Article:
Work has changed. The workplace really hasn't. Until now.
Combined, however, there is a surplus of space. It is estimated that 50% of all commercial real estate is vacant or unused at any given time. Because this space is not available for anyone else, it is necessary to continue constructing new buildings to meet market demand.
Isolated, commercial real estate suffers from great fluctuation in needed capacity. In the course of a week, buildings change from empty to overfilled, forcing companies to rent more fixed office space to handle peak utilization or suffer crowded offices.
According to the IEA and UNEP, buildings account for more than one-third of energy use and CO2 emissions worldwide.
The World Economic Forum forecasts that 540 million square meters of new office space will be required by 2030.
An astounding 50% of all office space is estimated to be vacant or unused at every given time.
Since then, the world has changed, but the centralized workplace has pretty much stayed the same. Companies continue to build big headquarters, increasingly misaligned with the reality of modern work.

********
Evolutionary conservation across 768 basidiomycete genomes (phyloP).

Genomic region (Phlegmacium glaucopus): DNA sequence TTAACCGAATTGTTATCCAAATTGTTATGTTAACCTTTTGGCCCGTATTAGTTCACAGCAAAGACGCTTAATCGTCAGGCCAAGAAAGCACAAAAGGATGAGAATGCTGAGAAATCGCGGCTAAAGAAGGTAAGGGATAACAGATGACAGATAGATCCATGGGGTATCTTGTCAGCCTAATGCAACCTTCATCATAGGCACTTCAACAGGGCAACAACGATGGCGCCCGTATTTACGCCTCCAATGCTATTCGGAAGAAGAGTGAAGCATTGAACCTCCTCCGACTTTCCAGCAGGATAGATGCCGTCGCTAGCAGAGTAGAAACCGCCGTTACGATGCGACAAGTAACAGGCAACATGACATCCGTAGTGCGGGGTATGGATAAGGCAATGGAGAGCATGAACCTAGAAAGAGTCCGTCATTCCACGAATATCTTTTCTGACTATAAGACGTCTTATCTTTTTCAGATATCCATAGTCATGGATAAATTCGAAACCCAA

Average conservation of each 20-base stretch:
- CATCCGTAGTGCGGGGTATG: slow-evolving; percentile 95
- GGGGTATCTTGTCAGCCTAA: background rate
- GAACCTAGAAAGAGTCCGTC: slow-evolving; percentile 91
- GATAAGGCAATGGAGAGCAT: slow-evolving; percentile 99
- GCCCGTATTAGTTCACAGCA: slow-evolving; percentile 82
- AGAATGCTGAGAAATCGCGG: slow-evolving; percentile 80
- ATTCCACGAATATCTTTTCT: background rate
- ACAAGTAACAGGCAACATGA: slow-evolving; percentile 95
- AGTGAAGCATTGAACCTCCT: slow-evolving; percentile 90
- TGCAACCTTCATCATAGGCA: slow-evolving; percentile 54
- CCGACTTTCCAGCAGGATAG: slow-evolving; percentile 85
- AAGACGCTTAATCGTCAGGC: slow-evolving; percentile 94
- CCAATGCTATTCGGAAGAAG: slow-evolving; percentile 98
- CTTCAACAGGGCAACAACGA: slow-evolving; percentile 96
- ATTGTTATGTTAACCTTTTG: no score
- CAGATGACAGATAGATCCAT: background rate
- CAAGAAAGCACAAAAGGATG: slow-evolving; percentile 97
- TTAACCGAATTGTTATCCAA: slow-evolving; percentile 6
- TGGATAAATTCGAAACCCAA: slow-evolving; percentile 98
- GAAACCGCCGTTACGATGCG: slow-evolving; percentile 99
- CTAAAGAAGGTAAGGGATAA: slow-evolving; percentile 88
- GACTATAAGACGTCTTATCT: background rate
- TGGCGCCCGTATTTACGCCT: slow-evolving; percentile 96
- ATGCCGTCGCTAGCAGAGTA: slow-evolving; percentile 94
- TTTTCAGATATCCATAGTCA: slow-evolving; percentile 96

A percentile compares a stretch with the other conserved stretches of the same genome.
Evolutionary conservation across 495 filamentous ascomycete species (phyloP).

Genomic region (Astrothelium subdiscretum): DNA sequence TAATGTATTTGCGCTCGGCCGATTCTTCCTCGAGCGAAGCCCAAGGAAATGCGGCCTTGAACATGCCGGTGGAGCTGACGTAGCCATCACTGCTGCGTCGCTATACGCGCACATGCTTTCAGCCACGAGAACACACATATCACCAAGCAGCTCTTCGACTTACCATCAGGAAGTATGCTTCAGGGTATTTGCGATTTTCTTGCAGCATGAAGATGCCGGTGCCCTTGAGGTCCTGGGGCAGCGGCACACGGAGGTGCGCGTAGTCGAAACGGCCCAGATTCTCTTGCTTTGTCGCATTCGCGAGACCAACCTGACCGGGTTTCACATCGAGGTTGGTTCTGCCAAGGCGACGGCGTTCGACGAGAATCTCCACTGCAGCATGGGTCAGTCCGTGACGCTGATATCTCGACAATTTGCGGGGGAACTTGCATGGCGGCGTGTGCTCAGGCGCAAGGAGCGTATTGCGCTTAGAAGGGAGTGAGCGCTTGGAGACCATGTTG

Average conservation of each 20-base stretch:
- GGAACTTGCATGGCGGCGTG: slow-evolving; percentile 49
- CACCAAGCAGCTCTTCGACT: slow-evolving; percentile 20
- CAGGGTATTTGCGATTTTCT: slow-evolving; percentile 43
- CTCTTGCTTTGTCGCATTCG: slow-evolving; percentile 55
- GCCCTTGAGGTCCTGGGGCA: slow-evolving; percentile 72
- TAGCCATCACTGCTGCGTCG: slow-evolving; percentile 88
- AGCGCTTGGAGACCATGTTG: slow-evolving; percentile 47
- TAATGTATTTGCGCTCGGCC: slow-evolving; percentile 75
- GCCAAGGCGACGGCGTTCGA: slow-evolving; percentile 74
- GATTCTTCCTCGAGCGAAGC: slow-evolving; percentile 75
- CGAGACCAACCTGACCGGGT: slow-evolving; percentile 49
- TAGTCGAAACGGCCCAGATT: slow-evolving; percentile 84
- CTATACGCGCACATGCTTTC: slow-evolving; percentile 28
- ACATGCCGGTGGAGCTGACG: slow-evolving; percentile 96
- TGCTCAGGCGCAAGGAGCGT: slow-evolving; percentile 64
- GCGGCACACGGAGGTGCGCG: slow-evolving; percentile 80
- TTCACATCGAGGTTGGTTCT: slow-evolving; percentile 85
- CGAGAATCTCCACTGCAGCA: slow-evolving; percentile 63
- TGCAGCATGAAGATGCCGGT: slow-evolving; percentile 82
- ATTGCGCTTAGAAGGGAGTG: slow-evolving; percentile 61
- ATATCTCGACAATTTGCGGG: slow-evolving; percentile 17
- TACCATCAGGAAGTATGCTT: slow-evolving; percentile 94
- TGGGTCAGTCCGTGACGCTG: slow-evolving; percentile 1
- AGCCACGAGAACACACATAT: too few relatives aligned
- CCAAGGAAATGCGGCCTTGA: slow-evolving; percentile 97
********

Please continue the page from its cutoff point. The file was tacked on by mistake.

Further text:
In the 18 and 1900s, factories defined the centralized workplace. The dependence on machines, materials and assembly lines required workers to all show up at the same location at the same time.
Despite measures like free seating and clean desk policies, the physical building's limitations are inevitable, and the traditional headquarter tend always to be suffering from either overcapacity or undercapacity.
The new generation of workers expects more freedom and variation in their work as everything becomes more digital. The result is a growing need for different types of workspaces, and the traditional office falls short.
The average worker in US and UK spends 200 hours commuting every year. Longer commutes are pushing the home prices in cities up, forcing people to move farther from the city, increasing the commutes every year.